SAN FRANCISCO, CA - MARCH 29: Former Major League Baseball player Barry Bonds leaves federal court at the end of the day on March 29, 2011 in San Francisco, California. Barry Bonds' perjury trial accusing him of lying to a grand jury about his use of performance enhancing drugs when he played for the San Francisco Giants enters its second week. The trial is expected to last two to four weeks. (Photo by Justin Sullivan/Getty Images)
The perjury trial of former Giants slugger Barry Bonds resumed Tuesday after the juror who was sick on Monday showed up at court.
The prosecution could rest by the end of the court day as it is nearing the end of its case.
The defense is not expected to put on many witnesses, so this trial could wrap up by the end of the week, according to court watchers.
In a pretrial filing, Bonds' defense team listed a handful of possible witnesses which included two trainers, a doctor who is a steroids expert, and Bonds' former attorney Michael Rains. They have the right to add more witnesses if needed to challenge the prosecution's case.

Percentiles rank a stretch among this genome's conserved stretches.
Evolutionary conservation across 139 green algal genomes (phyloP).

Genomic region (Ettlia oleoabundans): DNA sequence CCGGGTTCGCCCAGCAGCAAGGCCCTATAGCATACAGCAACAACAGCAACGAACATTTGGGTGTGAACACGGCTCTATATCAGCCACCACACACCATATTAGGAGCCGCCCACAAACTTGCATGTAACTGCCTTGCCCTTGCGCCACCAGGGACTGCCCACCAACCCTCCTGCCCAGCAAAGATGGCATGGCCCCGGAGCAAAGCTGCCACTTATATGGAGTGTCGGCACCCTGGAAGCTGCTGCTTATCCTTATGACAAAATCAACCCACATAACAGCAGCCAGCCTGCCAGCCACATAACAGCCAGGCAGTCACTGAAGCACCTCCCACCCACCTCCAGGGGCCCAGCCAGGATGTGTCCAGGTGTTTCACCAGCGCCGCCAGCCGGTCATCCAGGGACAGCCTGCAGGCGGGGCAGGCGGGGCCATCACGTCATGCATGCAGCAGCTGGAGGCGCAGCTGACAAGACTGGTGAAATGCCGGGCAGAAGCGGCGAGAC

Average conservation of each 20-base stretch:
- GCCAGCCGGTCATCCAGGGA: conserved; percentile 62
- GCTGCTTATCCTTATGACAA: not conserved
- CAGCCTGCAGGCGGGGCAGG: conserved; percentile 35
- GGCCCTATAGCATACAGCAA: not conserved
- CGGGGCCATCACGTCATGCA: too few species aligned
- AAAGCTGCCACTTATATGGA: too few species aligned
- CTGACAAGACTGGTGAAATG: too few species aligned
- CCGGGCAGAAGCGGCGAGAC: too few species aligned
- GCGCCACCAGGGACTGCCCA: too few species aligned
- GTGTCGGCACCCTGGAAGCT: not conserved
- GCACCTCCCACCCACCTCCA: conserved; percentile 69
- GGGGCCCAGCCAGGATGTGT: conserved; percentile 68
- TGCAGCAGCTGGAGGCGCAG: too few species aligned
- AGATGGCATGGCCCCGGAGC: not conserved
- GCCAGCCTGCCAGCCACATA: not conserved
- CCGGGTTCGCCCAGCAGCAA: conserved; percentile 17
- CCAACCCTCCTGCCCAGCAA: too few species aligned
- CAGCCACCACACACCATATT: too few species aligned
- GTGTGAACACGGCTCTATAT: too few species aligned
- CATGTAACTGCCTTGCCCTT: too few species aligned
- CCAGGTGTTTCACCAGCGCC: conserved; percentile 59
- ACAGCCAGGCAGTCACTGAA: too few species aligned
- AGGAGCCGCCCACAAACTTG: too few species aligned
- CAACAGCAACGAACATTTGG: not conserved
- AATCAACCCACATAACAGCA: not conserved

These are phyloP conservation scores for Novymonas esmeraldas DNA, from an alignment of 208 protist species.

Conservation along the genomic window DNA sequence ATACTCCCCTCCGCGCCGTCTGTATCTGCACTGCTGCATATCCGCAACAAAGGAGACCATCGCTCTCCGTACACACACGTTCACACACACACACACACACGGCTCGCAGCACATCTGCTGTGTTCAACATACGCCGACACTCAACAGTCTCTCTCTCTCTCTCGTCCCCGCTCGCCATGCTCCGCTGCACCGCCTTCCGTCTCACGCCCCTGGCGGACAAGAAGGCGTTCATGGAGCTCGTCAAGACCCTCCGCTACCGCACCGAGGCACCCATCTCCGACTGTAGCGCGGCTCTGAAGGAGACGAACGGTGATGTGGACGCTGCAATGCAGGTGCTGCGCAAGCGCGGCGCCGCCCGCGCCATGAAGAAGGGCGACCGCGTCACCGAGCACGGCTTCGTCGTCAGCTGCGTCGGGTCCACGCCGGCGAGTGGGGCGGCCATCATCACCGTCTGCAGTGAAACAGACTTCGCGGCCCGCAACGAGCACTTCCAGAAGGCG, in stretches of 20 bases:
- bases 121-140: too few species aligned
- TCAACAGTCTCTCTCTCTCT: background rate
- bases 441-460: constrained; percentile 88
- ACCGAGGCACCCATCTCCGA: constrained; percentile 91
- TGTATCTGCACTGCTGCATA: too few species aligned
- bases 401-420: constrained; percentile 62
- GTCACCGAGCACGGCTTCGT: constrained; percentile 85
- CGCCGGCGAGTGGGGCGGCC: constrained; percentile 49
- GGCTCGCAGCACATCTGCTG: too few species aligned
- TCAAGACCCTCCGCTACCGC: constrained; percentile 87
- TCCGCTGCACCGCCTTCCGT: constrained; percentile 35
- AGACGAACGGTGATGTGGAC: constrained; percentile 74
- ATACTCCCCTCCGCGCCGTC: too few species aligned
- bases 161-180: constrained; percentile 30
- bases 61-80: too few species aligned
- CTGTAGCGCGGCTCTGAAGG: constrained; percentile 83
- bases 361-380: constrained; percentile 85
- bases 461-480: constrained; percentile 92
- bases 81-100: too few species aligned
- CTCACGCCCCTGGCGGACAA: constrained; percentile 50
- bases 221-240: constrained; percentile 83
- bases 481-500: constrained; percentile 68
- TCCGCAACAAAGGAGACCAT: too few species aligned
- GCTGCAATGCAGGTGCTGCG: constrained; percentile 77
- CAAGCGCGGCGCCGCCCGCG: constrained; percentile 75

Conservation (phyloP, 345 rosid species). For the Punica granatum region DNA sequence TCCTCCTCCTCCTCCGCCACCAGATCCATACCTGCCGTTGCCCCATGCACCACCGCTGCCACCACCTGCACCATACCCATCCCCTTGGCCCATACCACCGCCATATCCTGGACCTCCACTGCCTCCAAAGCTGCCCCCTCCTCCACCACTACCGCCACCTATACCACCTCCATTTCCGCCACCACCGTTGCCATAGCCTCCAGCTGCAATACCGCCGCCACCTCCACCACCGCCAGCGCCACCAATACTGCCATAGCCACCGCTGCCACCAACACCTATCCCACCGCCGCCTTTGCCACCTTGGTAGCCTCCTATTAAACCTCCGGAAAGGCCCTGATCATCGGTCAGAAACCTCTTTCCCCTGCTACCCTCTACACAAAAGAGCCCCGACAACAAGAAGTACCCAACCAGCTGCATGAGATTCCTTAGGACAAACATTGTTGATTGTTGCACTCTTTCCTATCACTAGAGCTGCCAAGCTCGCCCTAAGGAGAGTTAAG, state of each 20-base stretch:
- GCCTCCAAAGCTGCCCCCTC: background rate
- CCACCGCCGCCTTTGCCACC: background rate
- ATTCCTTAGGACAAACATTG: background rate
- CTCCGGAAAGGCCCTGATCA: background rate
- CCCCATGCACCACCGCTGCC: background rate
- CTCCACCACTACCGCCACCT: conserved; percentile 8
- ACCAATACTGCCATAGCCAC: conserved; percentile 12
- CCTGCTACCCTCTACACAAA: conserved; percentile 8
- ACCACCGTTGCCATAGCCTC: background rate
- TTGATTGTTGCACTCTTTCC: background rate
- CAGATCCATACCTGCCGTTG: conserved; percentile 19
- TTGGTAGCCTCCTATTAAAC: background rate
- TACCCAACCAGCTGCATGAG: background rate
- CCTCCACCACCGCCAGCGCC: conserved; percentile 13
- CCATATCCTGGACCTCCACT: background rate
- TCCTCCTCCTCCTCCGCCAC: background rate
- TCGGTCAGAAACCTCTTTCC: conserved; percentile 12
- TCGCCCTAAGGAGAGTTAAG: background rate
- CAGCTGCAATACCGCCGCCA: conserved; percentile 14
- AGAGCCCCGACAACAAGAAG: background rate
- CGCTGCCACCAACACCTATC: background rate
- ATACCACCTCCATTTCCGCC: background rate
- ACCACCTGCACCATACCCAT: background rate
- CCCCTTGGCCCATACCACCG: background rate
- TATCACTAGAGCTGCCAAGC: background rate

Bonds is not facing charges for using steroids. Instead, is he accused of lying to a federal grand jury back in 2003, when he said he never knowingly took steroids. The case centers around the word "knowingly." Bonds said he thought was he was taking was flaxseed oil.
U.S. District Judge Susan Illston also reportedly ruled that an audio tape one of the key witnesses for the prosecution said he found over the weekend will not be admitted into evidence. The Mercury News says Illston said the tape was wracked with problems, including the fact that it was "barely intelligible."
It allegedly has a conversation between Bonds' former business partner and friend, Steve Hoskins, and Bonds surgeon, Arthur Ting. The conversation could possibly have settled a discrepancy between their two testimonies. Again, according to the Merc, Illston said she will not allow the tape to be used in the trial.
Bay City News contributed to this report.